Conference agrees to fight changes to the LGPS

Delegates denounce the cynical attack on public service workers’ pensions and warn that other sectors are at risk

UNISON pledged to oppose the government’s latest attack on public service pensions in the last session of national delegate conference in Liverpool on Friday afternoon.

The government is proposing changes would allow higher education institutions, further education colleges and sixth form colleges in England to choose not to offer pensions via the local government pension scheme (LGPS) to new staff.

Mike Hines of the national executive council moving the emergency motion declared that it was, “purely a political act and only targeting members in England,” and that it was the result of lobbying from vice chancellors and set a dangerous precedent.

Mr Hines argued that the issue wouldn’t affect just education members: “This is the thin edge of the wedge. Other employers will ask the government for similar opt-outs. This is the fight for our pension scheme as a whole.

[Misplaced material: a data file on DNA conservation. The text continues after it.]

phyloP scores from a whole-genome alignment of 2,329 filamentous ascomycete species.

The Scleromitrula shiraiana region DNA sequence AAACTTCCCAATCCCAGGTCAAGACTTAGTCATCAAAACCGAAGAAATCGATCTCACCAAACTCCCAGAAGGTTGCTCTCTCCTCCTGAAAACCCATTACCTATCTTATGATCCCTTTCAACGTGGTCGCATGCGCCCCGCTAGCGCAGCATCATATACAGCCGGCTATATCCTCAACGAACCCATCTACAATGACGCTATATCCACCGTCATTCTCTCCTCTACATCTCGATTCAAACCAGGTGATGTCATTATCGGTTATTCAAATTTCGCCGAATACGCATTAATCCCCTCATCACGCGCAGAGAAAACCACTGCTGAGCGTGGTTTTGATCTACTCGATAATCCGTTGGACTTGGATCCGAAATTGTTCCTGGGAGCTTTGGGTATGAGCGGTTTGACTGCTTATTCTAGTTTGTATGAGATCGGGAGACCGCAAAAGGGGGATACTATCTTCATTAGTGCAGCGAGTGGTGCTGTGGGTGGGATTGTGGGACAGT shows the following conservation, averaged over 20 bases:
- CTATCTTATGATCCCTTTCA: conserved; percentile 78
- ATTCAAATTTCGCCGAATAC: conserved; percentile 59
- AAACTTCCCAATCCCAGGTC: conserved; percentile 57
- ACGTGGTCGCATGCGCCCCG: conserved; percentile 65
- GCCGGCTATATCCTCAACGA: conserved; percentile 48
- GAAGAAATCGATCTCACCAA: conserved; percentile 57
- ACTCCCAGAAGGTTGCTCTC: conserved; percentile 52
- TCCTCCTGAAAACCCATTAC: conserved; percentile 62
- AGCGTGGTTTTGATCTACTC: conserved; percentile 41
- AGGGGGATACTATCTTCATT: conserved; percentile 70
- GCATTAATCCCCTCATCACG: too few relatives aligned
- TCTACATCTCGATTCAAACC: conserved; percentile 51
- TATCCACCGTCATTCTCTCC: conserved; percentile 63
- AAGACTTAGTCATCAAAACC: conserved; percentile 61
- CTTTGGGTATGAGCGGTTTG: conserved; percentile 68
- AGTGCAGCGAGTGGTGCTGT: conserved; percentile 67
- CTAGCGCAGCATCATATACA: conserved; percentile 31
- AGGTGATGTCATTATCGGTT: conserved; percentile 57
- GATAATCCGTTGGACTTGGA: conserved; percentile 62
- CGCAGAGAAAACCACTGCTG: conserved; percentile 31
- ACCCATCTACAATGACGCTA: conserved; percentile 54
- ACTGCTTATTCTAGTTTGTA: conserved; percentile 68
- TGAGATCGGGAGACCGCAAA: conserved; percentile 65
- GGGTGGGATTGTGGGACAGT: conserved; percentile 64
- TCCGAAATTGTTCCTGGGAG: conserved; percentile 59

“And we need to recognise it’s a fight for the whole union, not just one part of the union. Now is our time to make sure those that come after us are not deprived. No matter what service group you are in, this is our issue.”

Denise Ward, who chairsof national HE pension board, noted that staff at Stafford University have already taken six days of strike action on the issue and that the proposals could affect the financial viability of the scheme for future members.

“We need to nip this in the bud,’ she said. “And it will most effect women and the low paid. We must stop this spreading across all sectors.”

Andrew Langford from Northampton local government branch noted that the LGPS is the fifth largest pension scheme in the UK, with 5.8 million members, and said the proposals are “a cynical Tory attack on the LGPS”.

He argued that if the proposals were accepted, colleges and post-92 universities “will no longer be considered public service employers” and a two-tier workforce will be created with new starters “being offered inferior and less cost effective schemes”.

Other speakers noted that the proposals were an attack on the pension rights of working people delivering public services and that while initial figures suggested approximately 3% of LGPS membership was at risk, this could grow to 20% of potential membership if later extended to all admitted and scheduled bodies.

Conference agreed that if not challenged, the proposals would discriminate against support staff, particularly women and the low paid, and will lead to many retiring into poverty with a cost to the individual and state in the form of additional benefit payments.

Earlier story: UNISON issues pension warning for university and college workers (05 June 2019)